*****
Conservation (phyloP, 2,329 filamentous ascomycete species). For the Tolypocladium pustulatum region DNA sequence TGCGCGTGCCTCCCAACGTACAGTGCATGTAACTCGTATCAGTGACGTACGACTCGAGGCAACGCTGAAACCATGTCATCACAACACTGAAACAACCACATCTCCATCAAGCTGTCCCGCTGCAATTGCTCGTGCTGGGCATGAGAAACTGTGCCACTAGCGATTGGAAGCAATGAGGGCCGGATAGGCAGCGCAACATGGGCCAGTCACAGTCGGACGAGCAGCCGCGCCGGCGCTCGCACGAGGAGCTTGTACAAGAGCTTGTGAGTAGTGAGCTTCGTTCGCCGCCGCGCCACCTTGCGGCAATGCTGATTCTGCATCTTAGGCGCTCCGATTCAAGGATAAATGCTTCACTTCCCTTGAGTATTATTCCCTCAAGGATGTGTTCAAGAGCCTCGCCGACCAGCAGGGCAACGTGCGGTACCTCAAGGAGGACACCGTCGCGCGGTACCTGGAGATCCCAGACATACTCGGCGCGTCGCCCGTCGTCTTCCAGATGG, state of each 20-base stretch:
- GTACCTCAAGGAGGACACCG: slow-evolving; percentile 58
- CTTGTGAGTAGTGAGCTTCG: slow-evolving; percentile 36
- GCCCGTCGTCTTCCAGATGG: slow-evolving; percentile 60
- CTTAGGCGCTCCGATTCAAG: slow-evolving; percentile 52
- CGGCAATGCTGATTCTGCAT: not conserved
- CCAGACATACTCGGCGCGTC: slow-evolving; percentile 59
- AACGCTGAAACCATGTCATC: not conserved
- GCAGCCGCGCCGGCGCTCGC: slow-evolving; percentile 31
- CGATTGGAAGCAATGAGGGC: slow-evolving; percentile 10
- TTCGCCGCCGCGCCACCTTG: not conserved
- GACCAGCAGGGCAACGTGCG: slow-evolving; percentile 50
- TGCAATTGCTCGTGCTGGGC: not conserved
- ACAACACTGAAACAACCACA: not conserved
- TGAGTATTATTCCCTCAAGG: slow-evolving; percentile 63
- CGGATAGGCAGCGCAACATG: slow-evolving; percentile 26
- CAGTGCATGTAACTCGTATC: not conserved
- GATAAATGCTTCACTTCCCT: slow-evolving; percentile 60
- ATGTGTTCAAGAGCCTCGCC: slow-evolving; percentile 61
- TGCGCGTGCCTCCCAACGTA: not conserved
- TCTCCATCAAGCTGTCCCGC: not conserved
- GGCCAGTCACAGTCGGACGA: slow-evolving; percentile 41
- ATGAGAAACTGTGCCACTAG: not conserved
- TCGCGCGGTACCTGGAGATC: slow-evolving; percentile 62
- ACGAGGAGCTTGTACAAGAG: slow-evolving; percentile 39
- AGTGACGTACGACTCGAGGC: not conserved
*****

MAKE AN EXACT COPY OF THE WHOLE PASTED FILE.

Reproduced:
Conservation (phyloP, 2,329 filamentous ascomycete species). For the Tolypocladium pustulatum region DNA sequence TGCGCGTGCCTCCCAACGTACAGTGCATGTAACTCGTATCAGTGACGTACGACTCGAGGCAACGCTGAAACCATGTCATCACAACACTGAAACAACCACATCTCCATCAAGCTGTCCCGCTGCAATTGCTCGTGCTGGGCATGAGAAACTGTGCCACTAGCGATTGGAAGCAATGAGGGCCGGATAGGCAGCGCAACATGGGCCAGTCACAGTCGGACGAGCAGCCGCGCCGGCGCTCGCACGAGGAGCTTGTACAAGAGCTTGTGAGTAGTGAGCTTCGTTCGCCGCCGCGCCACCTTGCGGCAATGCTGATTCTGCATCTTAGGCGCTCCGATTCAAGGATAAATGCTTCACTTCCCTTGAGTATTATTCCCTCAAGGATGTGTTCAAGAGCCTCGCCGACCAGCAGGGCAACGTGCGGTACCTCAAGGAGGACACCGTCGCGCGGTACCTGGAGATCCCAGACATACTCGGCGCGTCGCCCGTCGTCTTCCAGATGG, state of each 20-base stretch:
- GTACCTCAAGGAGGACACCG: slow-evolving; percentile 58
- CTTGTGAGTAGTGAGCTTCG: slow-evolving; percentile 36
- GCCCGTCGTCTTCCAGATGG: slow-evolving; percentile 60
- CTTAGGCGCTCCGATTCAAG: slow-evolving; percentile 52
- CGGCAATGCTGATTCTGCAT: not conserved
- CCAGACATACTCGGCGCGTC: slow-evolving; percentile 59
- AACGCTGAAACCATGTCATC: not conserved
- GCAGCCGCGCCGGCGCTCGC: slow-evolving; percentile 31
- CGATTGGAAGCAATGAGGGC: slow-evolving; percentile 10
- TTCGCCGCCGCGCCACCTTG: not conserved
- GACCAGCAGGGCAACGTGCG: slow-evolving; percentile 50
- TGCAATTGCTCGTGCTGGGC: not conserved
- ACAACACTGAAACAACCACA: not conserved
- TGAGTATTATTCCCTCAAGG: slow-evolving; percentile 63
- CGGATAGGCAGCGCAACATG: slow-evolving; percentile 26
- CAGTGCATGTAACTCGTATC: not conserved
- GATAAATGCTTCACTTCCCT: slow-evolving; percentile 60
- ATGTGTTCAAGAGCCTCGCC: slow-evolving; percentile 61
- TGCGCGTGCCTCCCAACGTA: not conserved
- TCTCCATCAAGCTGTCCCGC: not conserved
- GGCCAGTCACAGTCGGACGA: slow-evolving; percentile 41
- ATGAGAAACTGTGCCACTAG: not conserved
- TCGCGCGGTACCTGGAGATC: slow-evolving; percentile 62
- ACGAGGAGCTTGTACAAGAG: slow-evolving; percentile 39
- AGTGACGTACGACTCGAGGC: not conserved